Reaching out from another kingdom to shape the way we all live our lives fungi are integral to our health, wealth: the very air we breath. So why are they so little understood: pigeonholed as breakfast accompaniments or poisonous fiends to be avoided in the fields? Some of the answers are on hand at Dawyck Botanic Garden, near Stobo, in the Scottish Borders where the engaging new exhibition A fascination for fungi runs until November 30.
Celebrating the beautiful and bizarre world of fungi through a range of media, including fresh and preserved specimens – and some of the colourful crafts they inspire - A fascination pays tribute to the career of Professor Roy Watling FRSE MBE, the internationally renowned mycologist who instigated the world’s first Reserve and Cryptogamic Sanctuary for fungi and the lower plants at Dawyck in 1993.
The former Head of Mycology at Dawyck’s parent organisation, the Royal Botanic Garden Edinburgh (RBGE), Roy initially staged fungal forays at Dawyck after it came into the care of RBGE in 1969. It was during such forays that the scope and detailed occurrence of the amazing range of fungi began to be revealed.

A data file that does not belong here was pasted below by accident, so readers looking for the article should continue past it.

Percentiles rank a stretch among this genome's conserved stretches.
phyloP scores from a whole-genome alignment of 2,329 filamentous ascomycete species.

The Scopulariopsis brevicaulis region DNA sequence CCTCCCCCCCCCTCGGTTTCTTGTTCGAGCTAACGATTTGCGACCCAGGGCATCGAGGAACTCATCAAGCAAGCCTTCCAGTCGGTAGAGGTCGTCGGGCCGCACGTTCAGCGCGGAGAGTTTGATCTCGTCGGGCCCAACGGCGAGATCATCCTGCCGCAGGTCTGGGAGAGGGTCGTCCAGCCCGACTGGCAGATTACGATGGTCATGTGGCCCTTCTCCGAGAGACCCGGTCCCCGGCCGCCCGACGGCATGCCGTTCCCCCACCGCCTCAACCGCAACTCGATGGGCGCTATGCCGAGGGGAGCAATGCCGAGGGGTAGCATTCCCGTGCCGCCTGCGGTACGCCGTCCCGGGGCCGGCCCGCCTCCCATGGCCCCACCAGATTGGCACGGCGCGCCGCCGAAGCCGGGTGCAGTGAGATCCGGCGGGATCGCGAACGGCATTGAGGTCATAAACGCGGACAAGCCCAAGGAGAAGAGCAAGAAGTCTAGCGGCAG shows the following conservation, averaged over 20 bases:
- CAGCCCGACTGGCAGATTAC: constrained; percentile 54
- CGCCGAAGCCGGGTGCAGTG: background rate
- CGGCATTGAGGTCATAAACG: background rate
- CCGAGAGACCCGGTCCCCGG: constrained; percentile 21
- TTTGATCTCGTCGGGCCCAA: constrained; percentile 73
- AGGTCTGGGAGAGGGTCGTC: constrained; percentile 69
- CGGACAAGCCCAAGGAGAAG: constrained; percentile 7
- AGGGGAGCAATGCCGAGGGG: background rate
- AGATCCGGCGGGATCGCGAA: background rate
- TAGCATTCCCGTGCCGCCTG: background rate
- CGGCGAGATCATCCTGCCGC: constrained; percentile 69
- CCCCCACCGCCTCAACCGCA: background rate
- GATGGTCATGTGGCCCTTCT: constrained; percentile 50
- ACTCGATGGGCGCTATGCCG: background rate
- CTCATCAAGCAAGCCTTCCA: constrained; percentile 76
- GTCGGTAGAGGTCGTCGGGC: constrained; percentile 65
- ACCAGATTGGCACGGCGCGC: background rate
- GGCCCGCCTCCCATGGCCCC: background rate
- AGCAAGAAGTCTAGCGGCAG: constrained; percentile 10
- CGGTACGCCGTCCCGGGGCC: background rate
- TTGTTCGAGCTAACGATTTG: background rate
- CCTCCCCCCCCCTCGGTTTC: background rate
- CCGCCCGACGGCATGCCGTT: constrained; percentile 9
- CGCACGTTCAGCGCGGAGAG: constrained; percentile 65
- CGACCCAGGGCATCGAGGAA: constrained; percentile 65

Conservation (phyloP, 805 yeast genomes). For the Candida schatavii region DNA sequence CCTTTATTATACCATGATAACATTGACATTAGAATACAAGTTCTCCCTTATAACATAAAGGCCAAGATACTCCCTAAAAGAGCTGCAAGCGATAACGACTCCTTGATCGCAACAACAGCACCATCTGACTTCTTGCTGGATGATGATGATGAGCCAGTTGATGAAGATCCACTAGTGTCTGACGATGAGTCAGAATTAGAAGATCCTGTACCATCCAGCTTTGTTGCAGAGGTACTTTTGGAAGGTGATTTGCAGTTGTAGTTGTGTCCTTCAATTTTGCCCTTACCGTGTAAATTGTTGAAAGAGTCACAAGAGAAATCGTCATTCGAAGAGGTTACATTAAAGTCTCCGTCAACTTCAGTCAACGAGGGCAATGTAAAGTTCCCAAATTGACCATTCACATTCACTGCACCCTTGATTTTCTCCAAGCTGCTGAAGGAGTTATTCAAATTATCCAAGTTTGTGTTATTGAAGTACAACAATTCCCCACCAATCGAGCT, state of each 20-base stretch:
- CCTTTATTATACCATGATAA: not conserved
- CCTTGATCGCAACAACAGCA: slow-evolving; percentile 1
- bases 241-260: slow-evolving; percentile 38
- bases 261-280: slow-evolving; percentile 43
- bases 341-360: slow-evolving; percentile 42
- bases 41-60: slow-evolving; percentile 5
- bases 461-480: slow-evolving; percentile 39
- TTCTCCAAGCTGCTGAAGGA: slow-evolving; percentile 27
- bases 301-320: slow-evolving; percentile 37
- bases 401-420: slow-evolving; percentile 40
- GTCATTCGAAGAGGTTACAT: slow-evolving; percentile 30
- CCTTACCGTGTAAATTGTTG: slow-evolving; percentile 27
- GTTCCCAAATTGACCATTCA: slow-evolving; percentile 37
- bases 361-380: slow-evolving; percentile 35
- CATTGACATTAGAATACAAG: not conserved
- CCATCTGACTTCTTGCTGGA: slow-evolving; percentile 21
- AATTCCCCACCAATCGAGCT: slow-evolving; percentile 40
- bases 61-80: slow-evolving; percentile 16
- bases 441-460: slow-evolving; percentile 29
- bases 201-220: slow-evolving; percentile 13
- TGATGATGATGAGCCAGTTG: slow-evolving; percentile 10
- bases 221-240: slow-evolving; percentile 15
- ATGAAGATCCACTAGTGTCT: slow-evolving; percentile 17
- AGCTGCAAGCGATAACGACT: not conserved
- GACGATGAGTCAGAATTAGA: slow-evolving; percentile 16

“With the cooperation of successive curators, appreciating the special protection that being in a botanic garden affords, we have encouraged parts of the Heron Wood Reserve to become an outdoor experimental laboratory”, he explained. “This is important because so little is still known about fungi. For example, while Scotland has around 1,200 species of flowering plants, it could have as many as 8,000 species of fungi. We just don’t know, not enough research has been done in mycology.
“But, when you put it into context with the way fungi touch our lives – from our beers and wines, breads and cheeses to the penicillin that heals us: the very existence of the forests which create the air we breath – there is a desperate need for more research in this field: there is still so much to be learned from the kingdom of fungi. As well as raising awareness within the scientific community we also need to engage the public and exhibitions such as this play an important role in explaining why anyone should care”.
The significance of the scientific studies at Dawyck, and the implications of staging the exhibition there were underscored by Alan Bennell, Head of Visitor Communication at RBGE, creator of A fascination for fungi and a mycologist: Thanks to the research of Professor Watling, the richly planted grounds of Dawyck Botanic Garden have been one of the most intensively studied sites for fungi in the world. This exhibition seeks to celebrate the remarkable fungal diversity here in the heart of the Borders”.